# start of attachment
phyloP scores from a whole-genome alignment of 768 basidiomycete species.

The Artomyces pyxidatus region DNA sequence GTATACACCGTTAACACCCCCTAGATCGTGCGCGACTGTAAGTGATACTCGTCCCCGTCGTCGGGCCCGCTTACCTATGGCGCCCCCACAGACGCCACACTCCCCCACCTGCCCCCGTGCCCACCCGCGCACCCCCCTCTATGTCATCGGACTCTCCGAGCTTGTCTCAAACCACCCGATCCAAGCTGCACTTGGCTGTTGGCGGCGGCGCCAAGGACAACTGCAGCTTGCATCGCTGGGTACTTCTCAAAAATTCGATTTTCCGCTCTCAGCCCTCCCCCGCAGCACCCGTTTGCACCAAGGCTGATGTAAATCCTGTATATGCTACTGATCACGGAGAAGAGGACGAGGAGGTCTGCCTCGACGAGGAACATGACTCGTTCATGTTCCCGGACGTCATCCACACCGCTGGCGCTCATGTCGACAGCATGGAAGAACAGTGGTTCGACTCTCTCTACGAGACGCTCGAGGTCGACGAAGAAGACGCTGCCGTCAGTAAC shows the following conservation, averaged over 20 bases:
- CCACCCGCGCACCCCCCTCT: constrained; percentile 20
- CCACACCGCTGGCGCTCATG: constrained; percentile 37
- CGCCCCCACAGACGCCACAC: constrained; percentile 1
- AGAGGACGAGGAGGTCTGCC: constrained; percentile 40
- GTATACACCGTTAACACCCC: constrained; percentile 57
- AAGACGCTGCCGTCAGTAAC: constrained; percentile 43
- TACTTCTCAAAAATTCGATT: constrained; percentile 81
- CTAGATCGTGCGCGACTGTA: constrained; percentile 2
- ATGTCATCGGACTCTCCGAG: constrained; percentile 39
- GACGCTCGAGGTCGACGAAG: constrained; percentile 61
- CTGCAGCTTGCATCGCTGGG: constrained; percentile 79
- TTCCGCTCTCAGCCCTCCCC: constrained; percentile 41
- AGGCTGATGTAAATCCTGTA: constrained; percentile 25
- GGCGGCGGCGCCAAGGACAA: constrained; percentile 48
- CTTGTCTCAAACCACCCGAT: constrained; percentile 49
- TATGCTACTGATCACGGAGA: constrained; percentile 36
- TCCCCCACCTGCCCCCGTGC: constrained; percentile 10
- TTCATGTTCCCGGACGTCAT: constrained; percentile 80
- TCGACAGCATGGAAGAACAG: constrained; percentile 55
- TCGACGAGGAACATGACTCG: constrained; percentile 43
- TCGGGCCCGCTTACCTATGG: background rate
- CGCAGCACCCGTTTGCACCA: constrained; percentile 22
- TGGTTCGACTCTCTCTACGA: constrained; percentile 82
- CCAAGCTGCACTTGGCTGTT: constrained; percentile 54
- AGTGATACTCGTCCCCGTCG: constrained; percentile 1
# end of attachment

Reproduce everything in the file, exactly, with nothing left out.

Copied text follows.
phyloP scores from a whole-genome alignment of 768 basidiomycete species.

The Artomyces pyxidatus region DNA sequence GTATACACCGTTAACACCCCCTAGATCGTGCGCGACTGTAAGTGATACTCGTCCCCGTCGTCGGGCCCGCTTACCTATGGCGCCCCCACAGACGCCACACTCCCCCACCTGCCCCCGTGCCCACCCGCGCACCCCCCTCTATGTCATCGGACTCTCCGAGCTTGTCTCAAACCACCCGATCCAAGCTGCACTTGGCTGTTGGCGGCGGCGCCAAGGACAACTGCAGCTTGCATCGCTGGGTACTTCTCAAAAATTCGATTTTCCGCTCTCAGCCCTCCCCCGCAGCACCCGTTTGCACCAAGGCTGATGTAAATCCTGTATATGCTACTGATCACGGAGAAGAGGACGAGGAGGTCTGCCTCGACGAGGAACATGACTCGTTCATGTTCCCGGACGTCATCCACACCGCTGGCGCTCATGTCGACAGCATGGAAGAACAGTGGTTCGACTCTCTCTACGAGACGCTCGAGGTCGACGAAGAAGACGCTGCCGTCAGTAAC shows the following conservation, averaged over 20 bases:
- CCACCCGCGCACCCCCCTCT: constrained; percentile 20
- CCACACCGCTGGCGCTCATG: constrained; percentile 37
- CGCCCCCACAGACGCCACAC: constrained; percentile 1
- AGAGGACGAGGAGGTCTGCC: constrained; percentile 40
- GTATACACCGTTAACACCCC: constrained; percentile 57
- AAGACGCTGCCGTCAGTAAC: constrained; percentile 43
- TACTTCTCAAAAATTCGATT: constrained; percentile 81
- CTAGATCGTGCGCGACTGTA: constrained; percentile 2
- ATGTCATCGGACTCTCCGAG: constrained; percentile 39
- GACGCTCGAGGTCGACGAAG: constrained; percentile 61
- CTGCAGCTTGCATCGCTGGG: constrained; percentile 79
- TTCCGCTCTCAGCCCTCCCC: constrained; percentile 41
- AGGCTGATGTAAATCCTGTA: constrained; percentile 25
- GGCGGCGGCGCCAAGGACAA: constrained; percentile 48
- CTTGTCTCAAACCACCCGAT: constrained; percentile 49
- TATGCTACTGATCACGGAGA: constrained; percentile 36
- TCCCCCACCTGCCCCCGTGC: constrained; percentile 10
- TTCATGTTCCCGGACGTCAT: constrained; percentile 80
- TCGACAGCATGGAAGAACAG: constrained; percentile 55
- TCGACGAGGAACATGACTCG: constrained; percentile 43
- TCGGGCCCGCTTACCTATGG: background rate
- CGCAGCACCCGTTTGCACCA: constrained; percentile 22
- TGGTTCGACTCTCTCTACGA: constrained; percentile 82
- CCAAGCTGCACTTGGCTGTT: constrained; percentile 54
- AGTGATACTCGTCCCCGTCG: constrained; percentile 1